Joint Statement on Trans-Pacific Partnership Agreement (Green Party of Aotearoa New Zealand, Australian Greens, Green
Party of Canada)
As the Green parliamentary political parties of three nations whose governments are currently in the process of
negotiating the Trans-Pacific Partnership Agreement (TPPA), we are issuing this joint statement to express our serious
concern at the fundamentally undemocratic and non-transparent nature of the agreement. Following the leaking of the
draft investment chapter of the TPPA the Greens are extremely concerned that the TPPA agreement has the potential to
undermine the ability of our governments to perform effectively. More than just another trade agreement, the TPPA
provisions could hinder access to safe, affordable medicines, weaken local content rules for media, stifle high-tech
innovation, and even restrict the ability of future governments to legislate for the good of public health and the
We believe that the process should be transparent. This agreement has been negotiated behind closed doors with a level
of secrecy that is completely unacceptable in a democratic society.
The Right To Set Our Own Laws
The governments of Australia, Canada and New Zealand traditionally have the right to set down their own laws for the
good of public health, consumers, workers and the environment.
Leaked details of the TPPA reveal that, foreign investors and firms could sue Canada or New Zealand in a private
international tribunal if their parliaments or local councils pass laws that reduce their profits or adversely affect
their businesses. This could include laws such as:
– a requirement for large graphic warnings or plain packaging of cigarettes and other tobacco products (such as in
Canada and Australia, and forthcoming in NZ);
– laws requiring labelling of genetically-modified food and drink (NZ); and
– retention of agricultural regulations such as Canada’s supply management system for dairy, which aims to preserve
The current Australian government has indicated it will not agree to these clauses intended to protect multinational
businesses from the impact of policy decisions, but New Zealand and Canada’s leaders refuse to do the same (even after
Canada was on the receiving end of costly lawsuits under NAFTA).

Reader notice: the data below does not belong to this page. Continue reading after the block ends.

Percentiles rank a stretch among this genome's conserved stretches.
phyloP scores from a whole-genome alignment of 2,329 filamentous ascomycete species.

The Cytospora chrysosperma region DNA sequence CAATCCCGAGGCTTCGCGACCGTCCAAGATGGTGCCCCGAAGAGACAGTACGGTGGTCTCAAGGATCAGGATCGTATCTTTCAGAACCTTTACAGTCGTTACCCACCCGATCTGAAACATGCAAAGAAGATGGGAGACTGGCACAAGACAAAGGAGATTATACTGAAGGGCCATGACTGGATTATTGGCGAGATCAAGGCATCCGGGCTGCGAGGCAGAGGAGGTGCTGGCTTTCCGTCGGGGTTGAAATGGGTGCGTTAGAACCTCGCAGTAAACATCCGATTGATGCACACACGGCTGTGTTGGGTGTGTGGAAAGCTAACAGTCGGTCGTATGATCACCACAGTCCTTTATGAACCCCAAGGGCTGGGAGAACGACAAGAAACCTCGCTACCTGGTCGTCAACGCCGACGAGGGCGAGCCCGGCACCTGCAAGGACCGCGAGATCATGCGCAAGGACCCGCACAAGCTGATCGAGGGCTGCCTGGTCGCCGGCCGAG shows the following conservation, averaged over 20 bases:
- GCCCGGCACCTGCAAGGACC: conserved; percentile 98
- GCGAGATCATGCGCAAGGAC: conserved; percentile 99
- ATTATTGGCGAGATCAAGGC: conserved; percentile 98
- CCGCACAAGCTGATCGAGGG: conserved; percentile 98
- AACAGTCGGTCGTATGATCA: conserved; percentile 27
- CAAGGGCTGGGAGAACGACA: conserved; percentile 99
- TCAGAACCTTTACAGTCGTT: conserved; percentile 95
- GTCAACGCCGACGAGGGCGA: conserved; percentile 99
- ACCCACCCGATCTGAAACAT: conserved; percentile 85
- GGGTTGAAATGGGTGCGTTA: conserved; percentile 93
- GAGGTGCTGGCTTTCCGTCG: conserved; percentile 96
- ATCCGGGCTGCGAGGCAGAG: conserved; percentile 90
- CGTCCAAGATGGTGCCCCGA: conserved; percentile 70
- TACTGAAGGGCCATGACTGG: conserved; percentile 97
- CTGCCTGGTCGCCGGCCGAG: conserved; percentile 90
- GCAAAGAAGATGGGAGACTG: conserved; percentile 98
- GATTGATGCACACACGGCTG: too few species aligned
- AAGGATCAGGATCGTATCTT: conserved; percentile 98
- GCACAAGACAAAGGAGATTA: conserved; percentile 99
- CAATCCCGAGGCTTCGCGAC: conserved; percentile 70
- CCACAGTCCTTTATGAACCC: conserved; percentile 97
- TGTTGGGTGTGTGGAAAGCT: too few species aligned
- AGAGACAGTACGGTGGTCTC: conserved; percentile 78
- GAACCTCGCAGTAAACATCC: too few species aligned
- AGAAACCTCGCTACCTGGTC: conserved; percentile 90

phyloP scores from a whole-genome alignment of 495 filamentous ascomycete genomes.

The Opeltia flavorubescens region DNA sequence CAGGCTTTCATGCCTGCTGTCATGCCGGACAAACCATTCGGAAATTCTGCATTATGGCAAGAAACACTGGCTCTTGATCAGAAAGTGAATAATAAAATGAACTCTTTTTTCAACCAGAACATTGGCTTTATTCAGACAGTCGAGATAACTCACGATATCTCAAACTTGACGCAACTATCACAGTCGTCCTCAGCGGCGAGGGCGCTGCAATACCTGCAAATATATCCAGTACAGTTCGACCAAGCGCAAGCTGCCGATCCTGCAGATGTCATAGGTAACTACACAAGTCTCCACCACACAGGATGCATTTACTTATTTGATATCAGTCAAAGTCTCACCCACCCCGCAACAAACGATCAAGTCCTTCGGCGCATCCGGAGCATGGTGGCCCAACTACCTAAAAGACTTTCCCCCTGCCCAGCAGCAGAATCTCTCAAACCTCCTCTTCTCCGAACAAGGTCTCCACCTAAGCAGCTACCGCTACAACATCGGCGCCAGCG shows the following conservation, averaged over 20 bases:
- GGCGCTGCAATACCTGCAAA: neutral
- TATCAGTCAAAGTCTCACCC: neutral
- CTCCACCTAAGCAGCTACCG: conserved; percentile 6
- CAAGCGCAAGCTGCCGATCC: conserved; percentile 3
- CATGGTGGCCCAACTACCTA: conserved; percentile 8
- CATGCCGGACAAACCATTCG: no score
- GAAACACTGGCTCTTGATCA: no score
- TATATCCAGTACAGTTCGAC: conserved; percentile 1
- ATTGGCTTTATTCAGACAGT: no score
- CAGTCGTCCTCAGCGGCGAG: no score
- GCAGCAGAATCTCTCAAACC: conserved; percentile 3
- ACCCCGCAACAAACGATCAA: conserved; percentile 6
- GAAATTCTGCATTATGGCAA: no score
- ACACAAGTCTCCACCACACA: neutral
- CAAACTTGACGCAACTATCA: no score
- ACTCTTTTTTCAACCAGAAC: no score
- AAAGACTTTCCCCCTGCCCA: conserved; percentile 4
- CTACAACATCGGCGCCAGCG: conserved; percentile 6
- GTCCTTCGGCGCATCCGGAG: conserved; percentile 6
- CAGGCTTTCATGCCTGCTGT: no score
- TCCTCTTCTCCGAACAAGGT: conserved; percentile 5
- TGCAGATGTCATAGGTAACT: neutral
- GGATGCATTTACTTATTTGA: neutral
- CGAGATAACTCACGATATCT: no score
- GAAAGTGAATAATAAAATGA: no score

The End of a Free Internet
We believe the TPPA is being used to sneak in measures to bind its member countries to extensive and harsh laws on
Internet use that wouldn’t be acceptable at the domestic level - including harsher criminal penalties for minor,
non-commercial copyright infringements, a ‘take-down and ask questions later’ approach to pages and content alleged to
breach copyright, and the possibility of Internet providers having to disclose personal information to authorities
without safeguards for privacy. The European Parliament voted 478-39 against the international ACTA treaty, which was
trying to create similar standards. Now, the same type of regulation is being attempted under the TPPA.
More IP rights for the big players
The Intellectual Property Rights chapter of the TPPA was leaked in draft form in February 2011. We anticipate that
unless a more moderate and balanced version is adopted, NZ, Canada and Australia’s shoppers, schools and libraries would
end up paying more for their books and DVD’s because it would let copyright holders veto parallel importing. Small and
medium-sized software and IT businesses would have their innovative visions stifled by constraining patent laws.
Finally, large pharmaceutical companies could use the legislation to deny state drug-buying agencies like those in
Australia and NZ access to reliable, low cost medicines.
Behind Closed Doors
Almost everything we have learnt about the TPPA’s contents comes from leaked documents that the negotiators didn’t want
the public to see. No agreement this important should be finalised without the informed input of the ordinary people it
Yet while representatives of AT, Verizon, Cisco, major pharmaceutical companies and the Motion Picture Association of America have access to the text,
democratically elected members of parliament, advocacy organisations for healthcare and the environment and ordinary
citizens are being left out in the cold.
Governments, including the US, have opened up to the public in the past by releasing the draft text of agreements. In
2001, all nine chapters of the Free Trade Area of the Americas Agreement were released. At the time, this was called an
‘important step’ that would make the trade negotiation process ‘more transparent and accessible’. If this was the
standard for public accountability in 2001, it is disconcerting that similar standards are not in play in 2012.
Together, we Green Parties are declaring that we will only support a fair, genuinely progressive trade agreement that
promotes sustainable development and the creation of new jobs alongside the protection of the environment and human
rights (including freedom of association and the right to collective bargaining). We call on our current governments to
remove the veil of secrecy surrounding this agreement and to open these negotiations to public input and comment.